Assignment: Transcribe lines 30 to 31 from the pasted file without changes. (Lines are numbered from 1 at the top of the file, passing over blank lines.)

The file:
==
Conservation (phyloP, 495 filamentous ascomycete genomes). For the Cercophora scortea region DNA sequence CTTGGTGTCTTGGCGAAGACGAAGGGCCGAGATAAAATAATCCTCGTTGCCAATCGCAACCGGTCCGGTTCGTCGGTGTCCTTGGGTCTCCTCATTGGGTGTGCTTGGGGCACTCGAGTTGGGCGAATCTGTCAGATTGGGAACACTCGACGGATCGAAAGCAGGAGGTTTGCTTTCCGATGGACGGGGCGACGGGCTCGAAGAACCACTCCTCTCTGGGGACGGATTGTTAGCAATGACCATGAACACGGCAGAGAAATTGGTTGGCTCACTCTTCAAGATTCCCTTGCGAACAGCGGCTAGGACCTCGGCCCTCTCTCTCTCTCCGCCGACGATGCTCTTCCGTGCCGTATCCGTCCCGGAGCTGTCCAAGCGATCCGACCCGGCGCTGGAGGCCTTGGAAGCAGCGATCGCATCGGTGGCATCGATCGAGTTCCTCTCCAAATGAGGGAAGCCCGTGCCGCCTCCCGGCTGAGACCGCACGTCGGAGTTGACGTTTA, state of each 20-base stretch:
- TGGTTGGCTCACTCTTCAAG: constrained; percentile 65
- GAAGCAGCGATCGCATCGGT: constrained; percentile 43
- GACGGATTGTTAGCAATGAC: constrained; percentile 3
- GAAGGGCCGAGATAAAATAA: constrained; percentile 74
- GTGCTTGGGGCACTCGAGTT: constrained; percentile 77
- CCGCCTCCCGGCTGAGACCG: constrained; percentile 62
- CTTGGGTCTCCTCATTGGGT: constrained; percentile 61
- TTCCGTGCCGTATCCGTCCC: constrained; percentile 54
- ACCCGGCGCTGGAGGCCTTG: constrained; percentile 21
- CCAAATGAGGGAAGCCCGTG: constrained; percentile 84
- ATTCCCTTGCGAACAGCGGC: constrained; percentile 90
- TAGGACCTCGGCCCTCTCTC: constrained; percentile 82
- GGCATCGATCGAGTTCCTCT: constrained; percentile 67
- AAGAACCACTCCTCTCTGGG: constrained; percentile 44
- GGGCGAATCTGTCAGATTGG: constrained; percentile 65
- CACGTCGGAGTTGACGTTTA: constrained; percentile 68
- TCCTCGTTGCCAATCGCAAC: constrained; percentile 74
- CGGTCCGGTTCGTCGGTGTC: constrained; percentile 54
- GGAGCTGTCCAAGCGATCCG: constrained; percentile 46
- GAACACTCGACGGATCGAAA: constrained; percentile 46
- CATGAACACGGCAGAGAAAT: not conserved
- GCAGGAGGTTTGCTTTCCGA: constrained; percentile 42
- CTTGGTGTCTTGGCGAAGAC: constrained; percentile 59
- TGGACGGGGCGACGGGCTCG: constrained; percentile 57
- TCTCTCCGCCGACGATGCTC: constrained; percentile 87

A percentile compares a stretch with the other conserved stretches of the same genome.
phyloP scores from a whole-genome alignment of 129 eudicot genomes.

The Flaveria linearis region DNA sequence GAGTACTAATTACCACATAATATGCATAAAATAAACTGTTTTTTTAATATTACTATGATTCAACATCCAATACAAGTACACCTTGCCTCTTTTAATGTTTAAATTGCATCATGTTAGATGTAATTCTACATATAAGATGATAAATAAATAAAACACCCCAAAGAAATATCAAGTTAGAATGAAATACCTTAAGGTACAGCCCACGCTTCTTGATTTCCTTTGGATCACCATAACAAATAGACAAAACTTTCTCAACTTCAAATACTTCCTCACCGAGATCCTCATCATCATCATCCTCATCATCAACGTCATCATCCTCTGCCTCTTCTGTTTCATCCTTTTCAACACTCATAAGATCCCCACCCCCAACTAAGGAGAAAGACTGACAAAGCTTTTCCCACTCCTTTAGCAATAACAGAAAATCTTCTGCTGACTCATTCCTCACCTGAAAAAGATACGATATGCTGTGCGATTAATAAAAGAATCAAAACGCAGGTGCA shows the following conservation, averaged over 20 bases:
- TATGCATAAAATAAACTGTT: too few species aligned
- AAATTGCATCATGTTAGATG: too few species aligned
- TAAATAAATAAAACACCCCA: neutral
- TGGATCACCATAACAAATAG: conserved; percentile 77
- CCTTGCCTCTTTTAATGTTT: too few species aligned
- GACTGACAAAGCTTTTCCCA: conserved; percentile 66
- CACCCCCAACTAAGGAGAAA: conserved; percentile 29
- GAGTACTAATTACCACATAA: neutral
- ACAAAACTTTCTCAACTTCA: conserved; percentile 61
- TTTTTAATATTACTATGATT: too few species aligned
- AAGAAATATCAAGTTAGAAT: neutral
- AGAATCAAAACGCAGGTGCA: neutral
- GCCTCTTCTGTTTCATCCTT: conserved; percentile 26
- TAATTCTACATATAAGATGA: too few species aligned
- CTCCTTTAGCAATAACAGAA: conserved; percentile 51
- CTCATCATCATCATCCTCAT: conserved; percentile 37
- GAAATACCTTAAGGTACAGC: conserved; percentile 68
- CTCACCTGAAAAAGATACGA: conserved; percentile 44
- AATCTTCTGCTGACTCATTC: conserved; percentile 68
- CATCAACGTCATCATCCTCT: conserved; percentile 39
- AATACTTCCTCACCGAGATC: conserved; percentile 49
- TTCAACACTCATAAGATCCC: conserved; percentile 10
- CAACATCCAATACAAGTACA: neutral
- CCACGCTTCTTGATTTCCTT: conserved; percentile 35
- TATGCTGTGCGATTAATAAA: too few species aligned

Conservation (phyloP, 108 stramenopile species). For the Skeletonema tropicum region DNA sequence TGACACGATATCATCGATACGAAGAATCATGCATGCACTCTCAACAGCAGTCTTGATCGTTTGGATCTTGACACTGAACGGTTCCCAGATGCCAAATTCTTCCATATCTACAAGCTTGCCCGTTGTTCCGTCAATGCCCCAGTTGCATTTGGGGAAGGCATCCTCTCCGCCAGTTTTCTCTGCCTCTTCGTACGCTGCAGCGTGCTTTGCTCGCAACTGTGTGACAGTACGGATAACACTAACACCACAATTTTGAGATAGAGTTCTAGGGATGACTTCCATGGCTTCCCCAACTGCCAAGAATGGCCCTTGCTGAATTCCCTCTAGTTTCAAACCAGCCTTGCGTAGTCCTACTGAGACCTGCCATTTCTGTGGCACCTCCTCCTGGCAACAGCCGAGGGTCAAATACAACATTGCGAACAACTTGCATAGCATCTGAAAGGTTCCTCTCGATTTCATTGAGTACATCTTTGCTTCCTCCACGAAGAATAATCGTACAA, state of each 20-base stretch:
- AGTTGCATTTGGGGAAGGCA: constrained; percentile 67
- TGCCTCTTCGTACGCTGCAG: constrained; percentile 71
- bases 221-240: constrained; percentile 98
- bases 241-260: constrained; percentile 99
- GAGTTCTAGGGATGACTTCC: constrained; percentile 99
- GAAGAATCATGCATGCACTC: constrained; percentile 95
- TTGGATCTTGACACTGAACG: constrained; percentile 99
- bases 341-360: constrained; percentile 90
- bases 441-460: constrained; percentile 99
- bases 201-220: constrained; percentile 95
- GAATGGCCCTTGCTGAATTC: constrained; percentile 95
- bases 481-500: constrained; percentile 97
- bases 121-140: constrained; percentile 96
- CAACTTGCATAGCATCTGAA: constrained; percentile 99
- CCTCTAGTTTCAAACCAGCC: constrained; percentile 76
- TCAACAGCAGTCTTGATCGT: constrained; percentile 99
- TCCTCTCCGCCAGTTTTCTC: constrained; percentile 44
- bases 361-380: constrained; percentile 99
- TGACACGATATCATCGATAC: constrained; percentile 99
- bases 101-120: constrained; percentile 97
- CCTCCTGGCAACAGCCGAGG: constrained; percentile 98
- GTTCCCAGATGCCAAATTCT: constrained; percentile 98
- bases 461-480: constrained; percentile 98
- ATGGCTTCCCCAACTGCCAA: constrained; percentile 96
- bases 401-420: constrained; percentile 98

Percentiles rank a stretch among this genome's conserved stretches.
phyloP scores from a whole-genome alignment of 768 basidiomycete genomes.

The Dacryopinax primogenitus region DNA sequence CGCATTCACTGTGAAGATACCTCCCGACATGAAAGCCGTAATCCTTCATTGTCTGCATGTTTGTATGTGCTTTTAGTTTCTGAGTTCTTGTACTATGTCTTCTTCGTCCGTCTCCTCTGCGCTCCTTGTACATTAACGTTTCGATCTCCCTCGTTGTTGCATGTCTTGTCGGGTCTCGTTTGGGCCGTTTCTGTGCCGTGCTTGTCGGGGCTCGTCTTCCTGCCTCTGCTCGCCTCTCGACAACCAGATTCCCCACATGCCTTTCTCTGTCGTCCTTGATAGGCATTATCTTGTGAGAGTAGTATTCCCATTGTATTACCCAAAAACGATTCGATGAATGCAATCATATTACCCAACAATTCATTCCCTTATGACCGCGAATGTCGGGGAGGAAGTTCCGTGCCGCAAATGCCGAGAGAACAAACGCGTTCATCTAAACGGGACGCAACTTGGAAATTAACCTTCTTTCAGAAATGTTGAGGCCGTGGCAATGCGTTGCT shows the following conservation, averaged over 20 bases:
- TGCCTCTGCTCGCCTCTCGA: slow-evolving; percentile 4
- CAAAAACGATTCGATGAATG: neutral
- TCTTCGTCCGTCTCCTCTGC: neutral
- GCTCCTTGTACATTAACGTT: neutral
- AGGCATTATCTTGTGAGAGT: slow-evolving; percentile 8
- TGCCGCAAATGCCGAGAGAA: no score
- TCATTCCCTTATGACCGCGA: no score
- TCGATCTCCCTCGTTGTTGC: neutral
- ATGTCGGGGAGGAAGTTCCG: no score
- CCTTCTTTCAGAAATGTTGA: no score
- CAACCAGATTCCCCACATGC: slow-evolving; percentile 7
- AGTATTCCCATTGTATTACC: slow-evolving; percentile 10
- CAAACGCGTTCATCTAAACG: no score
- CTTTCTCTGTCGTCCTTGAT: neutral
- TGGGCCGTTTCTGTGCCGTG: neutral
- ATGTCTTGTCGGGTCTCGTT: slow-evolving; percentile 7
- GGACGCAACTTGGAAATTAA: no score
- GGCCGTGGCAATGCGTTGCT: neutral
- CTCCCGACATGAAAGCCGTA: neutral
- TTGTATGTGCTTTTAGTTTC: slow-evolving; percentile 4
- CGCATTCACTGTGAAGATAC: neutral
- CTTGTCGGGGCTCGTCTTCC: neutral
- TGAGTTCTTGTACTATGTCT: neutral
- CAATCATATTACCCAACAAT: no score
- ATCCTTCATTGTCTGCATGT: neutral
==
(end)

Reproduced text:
- TATGCATAAAATAAACTGTT: too few species aligned
- AAATTGCATCATGTTAGATG: too few species aligned